Friday, April 15, 2011

Urban Wildlife Habitats

Last night Michael and I watched Big Ideas for a Small Planet - a series of TV programs about how to live a more sustainable life.  I know that these shows aired quite awhile ago, but we don't have television service, we have Netflix Streaming, to we're a little behind the curve on just about everything when it comes to TV.

Regardless, we watched three episodes last night and one of them was about how to co-habitate with wildlife, since we're pretty much constantly destroying their homes.

There is currently a movement to provide housing for the animals that would have naturally lived in the space before humans so that they can move back in, or continue to pass through in their natural migration patterns.  Many people already do this with things like bird houses, bird baths, and bird feeders, but we're a little timid when it comes to providing habitats for bats, hawks, rodents, foxes, deer, insects, and the like, because we're not so comfortable with having them in our backyard, so to speak.  The movement focuses on animals who are in danger of dying out due to our considerable takeover of what used to be their space.

Artist Fritz Haeg established the project Build a Better Snag after doing considerable study in the Portland area to figure out which animals needed help.  He built a snag - another name for a dead tree - artistically, and displayed it for other artists so that they too could create housing for endangered animals, encouraging them to move back into the city.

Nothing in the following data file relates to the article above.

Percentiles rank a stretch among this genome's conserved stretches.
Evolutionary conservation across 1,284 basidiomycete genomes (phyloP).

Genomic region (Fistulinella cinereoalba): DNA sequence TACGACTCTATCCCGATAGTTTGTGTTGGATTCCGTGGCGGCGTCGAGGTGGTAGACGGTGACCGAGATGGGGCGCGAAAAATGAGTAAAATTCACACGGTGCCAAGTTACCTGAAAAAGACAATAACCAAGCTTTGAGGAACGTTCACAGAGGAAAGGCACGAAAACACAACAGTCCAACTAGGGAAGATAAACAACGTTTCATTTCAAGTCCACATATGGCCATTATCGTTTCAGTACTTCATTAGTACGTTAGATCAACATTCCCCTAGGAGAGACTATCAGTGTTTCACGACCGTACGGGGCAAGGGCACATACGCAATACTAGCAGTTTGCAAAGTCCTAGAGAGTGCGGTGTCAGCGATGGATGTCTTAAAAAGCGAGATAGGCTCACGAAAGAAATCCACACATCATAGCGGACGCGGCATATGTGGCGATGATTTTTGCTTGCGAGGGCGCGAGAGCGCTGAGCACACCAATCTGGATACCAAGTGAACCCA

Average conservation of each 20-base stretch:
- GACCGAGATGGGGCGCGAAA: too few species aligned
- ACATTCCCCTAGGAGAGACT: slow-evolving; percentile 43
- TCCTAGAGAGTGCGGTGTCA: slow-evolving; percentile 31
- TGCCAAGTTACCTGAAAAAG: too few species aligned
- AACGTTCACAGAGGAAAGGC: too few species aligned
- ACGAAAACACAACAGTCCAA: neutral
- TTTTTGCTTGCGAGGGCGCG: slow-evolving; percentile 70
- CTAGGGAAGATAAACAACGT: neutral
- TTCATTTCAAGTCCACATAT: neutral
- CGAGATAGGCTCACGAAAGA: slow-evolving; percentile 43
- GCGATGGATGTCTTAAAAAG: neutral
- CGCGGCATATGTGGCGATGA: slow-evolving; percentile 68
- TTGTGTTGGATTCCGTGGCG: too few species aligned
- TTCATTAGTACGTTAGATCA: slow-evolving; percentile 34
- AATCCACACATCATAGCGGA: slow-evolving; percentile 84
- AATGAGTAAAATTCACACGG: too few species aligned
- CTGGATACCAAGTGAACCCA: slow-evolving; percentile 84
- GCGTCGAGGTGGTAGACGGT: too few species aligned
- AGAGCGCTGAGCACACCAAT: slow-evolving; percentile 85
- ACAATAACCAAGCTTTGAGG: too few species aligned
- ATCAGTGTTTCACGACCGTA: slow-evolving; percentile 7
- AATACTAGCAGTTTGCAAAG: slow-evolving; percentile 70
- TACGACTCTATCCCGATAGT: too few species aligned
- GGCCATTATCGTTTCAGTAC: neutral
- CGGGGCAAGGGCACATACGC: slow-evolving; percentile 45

I know there are considerable problems with this - like cars, for example.  Seems like a pretty bad idea to encourage wildlife to move in so that they can get hit by cars and go through our garbage, but I think this guy and his movement might be onto something.  Perhaps we should figure out better ways to dispose of our trash AND better ways to get around town (sans automobiles).  More public transit, especially underground or high above it would allow more animals to live and move freely about.  Habitats for "less desirable" or more predatory animals could reside in parks and designated open spaces instead of in our back yards, and our backyards could house squirrels, birds, lizards, frogs, fish, and bees.  Will they mix - yes, the will - but is it also important for us to learn to get along with these creatures in better ways?  It's gotta be.  If we don't preserve ecosystems, it doesn't matter how clean the air is and how clear our waterways are - if the animals don't have a place to live, the ecosystems will fail and we're all screwed anyway, even if we clean up our act.

We've already got a bird bath and wildflower beds for pollinators -  this year I'd like to add a bee house.

What do you think?  How can we better co-habitate with animals?   Should we encourage re-habitation?

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